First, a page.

I felt like they sabotaged me, and they weaseled out of paying me at the end of the night too. I decided to keep it professional and not make any complaints in hopes that my sacrifice would turn into some type of big break later on down the line. I wasn’t happy about how they treated me but being involved with that show helped me get some much-needed recognition from mainstream clubs. Having that name recognition helped me secure a few nights at some of the city’s most legendary venues like Sonar and Paradox. Unfortunately, those venues were so expensive that it was nearly impossible to make money, even if we had a decent crowd.

The rental fee alone at Paradox was close to $4,000, and in a venue like that you need to pull a pricey headliner, or maybe a few of them, so that’s at least a $10,000 party. When all was said and done with those events, we ended up losing a few thousand dollars of Enzo’s money. I felt terrible, but he was surprisingly cool about it. Still, after losing him and his crew so much money, I started looking for other venues that would cover my expenses like Galaxy did. My search led me out of town, up into central Pennsylvania, since DC was out of the question. We did a few shows at a club in York called XS and in the beginning things were going well.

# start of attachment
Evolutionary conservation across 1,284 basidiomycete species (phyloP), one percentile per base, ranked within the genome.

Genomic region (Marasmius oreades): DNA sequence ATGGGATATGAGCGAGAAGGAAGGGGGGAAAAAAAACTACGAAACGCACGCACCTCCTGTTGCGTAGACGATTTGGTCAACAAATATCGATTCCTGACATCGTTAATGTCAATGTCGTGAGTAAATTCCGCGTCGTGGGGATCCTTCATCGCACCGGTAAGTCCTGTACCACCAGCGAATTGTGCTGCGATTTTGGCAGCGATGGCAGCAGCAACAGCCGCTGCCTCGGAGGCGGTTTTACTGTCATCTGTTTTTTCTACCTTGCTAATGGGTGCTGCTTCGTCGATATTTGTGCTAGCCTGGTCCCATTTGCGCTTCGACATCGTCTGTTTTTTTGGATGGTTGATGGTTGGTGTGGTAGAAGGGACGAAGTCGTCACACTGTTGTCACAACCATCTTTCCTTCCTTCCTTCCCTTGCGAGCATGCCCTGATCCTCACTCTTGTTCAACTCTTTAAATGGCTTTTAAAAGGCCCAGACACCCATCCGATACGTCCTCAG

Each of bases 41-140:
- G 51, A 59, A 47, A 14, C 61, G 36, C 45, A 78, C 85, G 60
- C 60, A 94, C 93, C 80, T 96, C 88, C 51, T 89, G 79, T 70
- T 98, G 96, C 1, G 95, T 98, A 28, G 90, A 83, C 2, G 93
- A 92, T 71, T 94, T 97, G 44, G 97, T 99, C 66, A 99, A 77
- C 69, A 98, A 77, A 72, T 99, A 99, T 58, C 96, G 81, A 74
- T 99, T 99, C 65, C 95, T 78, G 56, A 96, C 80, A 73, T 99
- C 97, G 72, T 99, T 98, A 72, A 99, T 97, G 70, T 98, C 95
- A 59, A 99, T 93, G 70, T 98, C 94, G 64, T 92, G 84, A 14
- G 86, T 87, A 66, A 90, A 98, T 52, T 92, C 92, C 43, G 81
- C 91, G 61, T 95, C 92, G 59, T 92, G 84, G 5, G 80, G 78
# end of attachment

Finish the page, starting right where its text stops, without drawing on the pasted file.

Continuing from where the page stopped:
The place was really upscale, and the owner was loaded. He had no problem throwing down money on the lineup as long as I let him keep half the door and 100% of the bar. I had high hopes for the place, but as with many of my other endeavors, it didn't live up to my expectations. The security hated us there, they were always kicking people out and shaking people down. It really seemed like they didn't want us there.